what does my temperament require: ?
list of things you are not
i have waited to write this, it feels improbable that we met and now only my
memory of you is what's left from that place, the mountains and you, and you
shaped me and i need to accept the ways in which you shaped me and now it is
over and we have made other lives, each separately, and i can't say i love
you or anything grand like that, but i was attracted to you the same way
that mountains at night can be felt even when it's too dark to see them, you
can feel them, they have a gravitational pull, silent and inescapable, and
that's what you had but that is past and there is nothing to looking back,
it is as thin as watching a movie, it is as satisfying as a dream, it is not
the direction of my gaze
A Building of Voice
the Bldg is calm
a host of voice
is outside...we are
unvoiced in an unBldg
purses, coats & unthings
gather...waiting for their
waiting for people to return...
empty people full of empty
full of sound unpeopled
of ground, full of center...
walk around & find your
person’s people, your finding’s
voice, walk around &
empty out your Bldg...
un, all over again, if you want
the Bldg is calm
it is the voice
that is peopled
I remember hearing from a teacher
that Virginia Woolf took off her shoes
and pointed them, neatly
before walking into the river.
The teacher was amused by that
thinking it an act of vanity
like writing script in copperplate
or dotting i’s with circles.
Maybe he was only covering
the icy horror of the act
with condescension. At the time
I thought it stuffy, English, old-maidenly.
This morning I awoke imagining
my feet in silt, the way it cools
as the toes sink in. The mud whirling in eddies,
mixing around the bone-white
shins. The prickle of new growth. She/I
must have shaved them — last week?
She/I thinking that if we had known
we might have troubled with a razor.
Then turning for an instant to notice
the shoes left haphazardly
on the grassy bank, and pausing to tidy.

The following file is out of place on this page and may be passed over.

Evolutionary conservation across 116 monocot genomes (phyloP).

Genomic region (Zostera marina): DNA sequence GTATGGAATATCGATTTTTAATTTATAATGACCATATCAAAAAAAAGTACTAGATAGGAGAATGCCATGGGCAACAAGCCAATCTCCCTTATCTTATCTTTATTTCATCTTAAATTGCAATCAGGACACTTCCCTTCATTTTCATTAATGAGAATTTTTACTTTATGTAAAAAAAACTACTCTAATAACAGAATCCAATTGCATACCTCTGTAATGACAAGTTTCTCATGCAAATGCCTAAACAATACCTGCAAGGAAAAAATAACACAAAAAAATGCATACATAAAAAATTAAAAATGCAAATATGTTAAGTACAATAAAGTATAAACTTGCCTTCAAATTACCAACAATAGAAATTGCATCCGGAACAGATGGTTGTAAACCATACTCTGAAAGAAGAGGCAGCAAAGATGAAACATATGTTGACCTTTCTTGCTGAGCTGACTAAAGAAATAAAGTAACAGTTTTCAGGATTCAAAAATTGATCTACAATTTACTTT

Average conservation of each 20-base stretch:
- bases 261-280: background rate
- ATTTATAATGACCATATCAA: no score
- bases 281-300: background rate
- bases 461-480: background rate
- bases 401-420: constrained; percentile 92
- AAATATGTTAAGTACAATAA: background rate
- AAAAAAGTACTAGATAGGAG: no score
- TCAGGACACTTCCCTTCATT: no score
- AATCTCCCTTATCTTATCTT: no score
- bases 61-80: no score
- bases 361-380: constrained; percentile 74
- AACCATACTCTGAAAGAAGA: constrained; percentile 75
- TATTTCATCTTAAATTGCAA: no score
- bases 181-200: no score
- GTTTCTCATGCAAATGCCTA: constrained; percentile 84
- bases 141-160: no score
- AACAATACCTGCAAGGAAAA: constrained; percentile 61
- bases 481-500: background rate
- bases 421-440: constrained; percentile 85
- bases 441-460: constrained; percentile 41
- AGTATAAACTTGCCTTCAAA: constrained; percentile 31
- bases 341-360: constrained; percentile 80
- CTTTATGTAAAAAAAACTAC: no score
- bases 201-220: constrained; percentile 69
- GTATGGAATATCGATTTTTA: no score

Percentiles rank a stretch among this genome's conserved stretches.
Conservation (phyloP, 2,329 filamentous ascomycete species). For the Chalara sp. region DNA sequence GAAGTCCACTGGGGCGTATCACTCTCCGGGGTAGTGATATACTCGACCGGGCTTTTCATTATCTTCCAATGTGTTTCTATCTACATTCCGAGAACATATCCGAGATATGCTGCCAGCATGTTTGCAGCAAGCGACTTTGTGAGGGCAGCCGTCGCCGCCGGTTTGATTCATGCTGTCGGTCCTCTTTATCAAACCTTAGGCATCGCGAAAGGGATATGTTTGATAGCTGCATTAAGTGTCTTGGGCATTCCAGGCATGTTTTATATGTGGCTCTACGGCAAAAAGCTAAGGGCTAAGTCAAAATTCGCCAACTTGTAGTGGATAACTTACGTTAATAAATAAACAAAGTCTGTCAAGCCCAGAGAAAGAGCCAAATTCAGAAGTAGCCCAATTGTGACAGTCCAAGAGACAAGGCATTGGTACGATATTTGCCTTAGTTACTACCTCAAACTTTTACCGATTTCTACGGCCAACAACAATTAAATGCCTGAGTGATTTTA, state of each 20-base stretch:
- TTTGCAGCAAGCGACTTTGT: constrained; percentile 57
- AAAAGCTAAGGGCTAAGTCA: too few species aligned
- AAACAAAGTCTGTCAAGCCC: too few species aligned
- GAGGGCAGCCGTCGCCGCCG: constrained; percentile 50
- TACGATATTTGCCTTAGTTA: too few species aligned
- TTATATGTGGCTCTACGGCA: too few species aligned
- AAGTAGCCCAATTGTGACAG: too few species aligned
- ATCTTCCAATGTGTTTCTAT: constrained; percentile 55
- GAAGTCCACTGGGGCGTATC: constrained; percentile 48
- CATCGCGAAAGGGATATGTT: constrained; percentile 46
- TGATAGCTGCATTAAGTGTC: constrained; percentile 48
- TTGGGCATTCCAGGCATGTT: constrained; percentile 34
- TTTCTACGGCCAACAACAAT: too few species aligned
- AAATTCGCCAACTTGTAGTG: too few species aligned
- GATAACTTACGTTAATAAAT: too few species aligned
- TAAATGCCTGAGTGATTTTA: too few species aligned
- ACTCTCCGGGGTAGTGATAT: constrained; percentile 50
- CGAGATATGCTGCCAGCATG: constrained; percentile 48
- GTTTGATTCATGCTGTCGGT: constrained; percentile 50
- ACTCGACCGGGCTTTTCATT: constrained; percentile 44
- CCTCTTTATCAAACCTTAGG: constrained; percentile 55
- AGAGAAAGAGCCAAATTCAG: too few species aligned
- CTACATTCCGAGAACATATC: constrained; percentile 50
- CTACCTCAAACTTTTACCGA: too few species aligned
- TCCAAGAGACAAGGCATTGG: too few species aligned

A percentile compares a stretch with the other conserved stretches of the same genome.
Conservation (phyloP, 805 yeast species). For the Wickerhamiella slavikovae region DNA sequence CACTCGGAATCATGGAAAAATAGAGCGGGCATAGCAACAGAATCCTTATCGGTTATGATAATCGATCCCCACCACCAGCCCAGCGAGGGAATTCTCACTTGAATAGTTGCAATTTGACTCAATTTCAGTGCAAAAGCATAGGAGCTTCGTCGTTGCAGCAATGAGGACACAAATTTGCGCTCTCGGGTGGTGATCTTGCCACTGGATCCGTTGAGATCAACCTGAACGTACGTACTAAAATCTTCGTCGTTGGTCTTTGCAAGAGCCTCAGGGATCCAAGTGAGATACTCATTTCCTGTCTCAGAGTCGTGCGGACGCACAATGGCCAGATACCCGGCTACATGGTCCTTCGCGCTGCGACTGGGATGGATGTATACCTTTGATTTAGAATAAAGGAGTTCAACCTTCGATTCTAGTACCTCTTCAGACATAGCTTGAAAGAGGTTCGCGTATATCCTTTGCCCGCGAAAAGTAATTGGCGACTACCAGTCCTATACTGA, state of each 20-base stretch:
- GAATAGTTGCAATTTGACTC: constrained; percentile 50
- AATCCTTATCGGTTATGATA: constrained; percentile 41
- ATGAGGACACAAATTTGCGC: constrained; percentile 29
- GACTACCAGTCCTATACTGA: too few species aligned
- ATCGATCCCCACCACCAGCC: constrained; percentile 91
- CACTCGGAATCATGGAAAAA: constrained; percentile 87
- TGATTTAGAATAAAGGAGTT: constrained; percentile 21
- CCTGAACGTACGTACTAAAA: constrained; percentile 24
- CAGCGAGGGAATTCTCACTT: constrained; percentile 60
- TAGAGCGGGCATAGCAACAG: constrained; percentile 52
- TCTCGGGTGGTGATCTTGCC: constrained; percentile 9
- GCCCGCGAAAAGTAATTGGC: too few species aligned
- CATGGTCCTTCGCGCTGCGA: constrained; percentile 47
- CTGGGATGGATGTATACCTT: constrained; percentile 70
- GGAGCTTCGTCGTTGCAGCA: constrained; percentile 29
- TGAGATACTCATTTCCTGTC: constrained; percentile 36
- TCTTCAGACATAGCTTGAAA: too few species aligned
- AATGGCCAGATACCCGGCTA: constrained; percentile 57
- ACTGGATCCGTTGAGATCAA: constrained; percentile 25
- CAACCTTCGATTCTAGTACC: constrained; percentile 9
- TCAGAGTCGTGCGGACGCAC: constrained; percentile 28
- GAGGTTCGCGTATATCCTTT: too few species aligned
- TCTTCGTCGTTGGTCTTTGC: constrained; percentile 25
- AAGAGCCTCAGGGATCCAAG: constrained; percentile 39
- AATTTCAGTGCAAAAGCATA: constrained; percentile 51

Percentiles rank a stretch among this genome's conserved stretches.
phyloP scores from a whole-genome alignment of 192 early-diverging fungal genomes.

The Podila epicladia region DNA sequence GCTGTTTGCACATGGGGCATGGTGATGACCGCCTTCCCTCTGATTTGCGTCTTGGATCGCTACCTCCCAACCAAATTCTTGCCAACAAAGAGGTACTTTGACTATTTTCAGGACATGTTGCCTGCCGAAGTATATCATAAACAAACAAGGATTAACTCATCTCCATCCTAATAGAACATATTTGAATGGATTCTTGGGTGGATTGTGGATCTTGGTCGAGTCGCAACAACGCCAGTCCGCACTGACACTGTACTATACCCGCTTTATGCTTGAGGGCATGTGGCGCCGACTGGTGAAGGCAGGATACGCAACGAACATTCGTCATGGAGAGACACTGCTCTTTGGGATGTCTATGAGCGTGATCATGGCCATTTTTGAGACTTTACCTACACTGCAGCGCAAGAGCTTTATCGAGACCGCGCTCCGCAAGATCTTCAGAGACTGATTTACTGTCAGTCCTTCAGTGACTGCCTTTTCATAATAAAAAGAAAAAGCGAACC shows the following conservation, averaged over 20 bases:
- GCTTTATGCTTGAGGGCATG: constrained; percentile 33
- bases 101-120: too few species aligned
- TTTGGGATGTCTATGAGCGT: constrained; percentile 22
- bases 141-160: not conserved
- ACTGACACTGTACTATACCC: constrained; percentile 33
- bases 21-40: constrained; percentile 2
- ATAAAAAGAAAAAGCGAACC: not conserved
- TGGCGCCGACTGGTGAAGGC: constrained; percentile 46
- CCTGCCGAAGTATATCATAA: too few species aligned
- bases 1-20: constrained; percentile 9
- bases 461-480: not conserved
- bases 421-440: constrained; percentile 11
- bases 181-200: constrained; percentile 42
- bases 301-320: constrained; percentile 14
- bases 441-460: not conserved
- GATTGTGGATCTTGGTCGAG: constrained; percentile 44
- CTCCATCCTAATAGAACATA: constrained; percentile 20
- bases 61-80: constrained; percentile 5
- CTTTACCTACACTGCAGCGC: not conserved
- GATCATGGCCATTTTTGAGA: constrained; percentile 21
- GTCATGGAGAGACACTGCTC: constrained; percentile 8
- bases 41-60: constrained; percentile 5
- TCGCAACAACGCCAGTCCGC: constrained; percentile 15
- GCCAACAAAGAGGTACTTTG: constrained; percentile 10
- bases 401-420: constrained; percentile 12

Pattering mud into the lime-green lining.
But knowing not to hesitate
over-long. Loading her/my pockets with stones
as wool gathered water-weight
warm with piss now. And noticing
that the skirt was sinking not spreading—
as in the Shakespearean convention—
but wicking water to the waist
making it difficult, but not impossible, to walk.
Notes on New 12 Contributors
Charles Fishman served as director of the SUNY Farmingdale Visiting Writers Program for eighteen years and created the Paumanok Poetry Award in 1990. His books include Mortal Companions, The Firewalkers, Blood to Remember: American Poets on the Holocaust, and The Death Mazurka, which was selected by the American Library Association as one of the outstanding books of the year (1989) and nominated for the 1990 Pulitzer Prize in Poetry. He has received the Ann Stanford Poetry Prize from Southern California Anthology, the Eve of St. Agnes Poetry Prize from Negative Capability, a fellowship in poetry from the New York Foundation for the Arts, and numerous other awards and honors. He was final judge for the 1998 Capricorn Book Award and has recently served as Poetry Editor for the Journal of Genocide Studies and Associate Editor of The Drunken Boat. His new collection of poetry, Country of Memory, will be published by Rattapallax Press in March 2002.
Vicki Hudspith is the author of White and Nervous (Bench Press Editions, 1982) and Limousine Dreams, published with drawings by the painter James DeWoody (1986). She is President of the Board of Directors of The Poetry Project at St. Mark's Church in New York City's East Village. She has directed plays by John Ashbery and James Schuyler with sets by Jane Freilicher and Alex Katz respectively, for Eye and Ear Theater. With Madeleine Keller, she co-edited KNOCK-KNOCK A Funny Anthology by Serious Writers featuring work from 100 writers and ten visual artists. Her work has appeared in the Crown Publishers anthology, Out Of This World, edited by Anne Waldman, with foreword by Allen Ginsberg, as well as in numerous small press magazines. In 1976-1978 she edited The Poetry Project Newsletter, conducting a nationwide interview series with writers and artists. She has written criticism for Exquisite Corpse, Cover and The Poetry Project Newsletter. She plays the electric bass guitar with other poets and painters in a group called The Culture Vultures. Her latest manuscript is called, Urban Voodoo.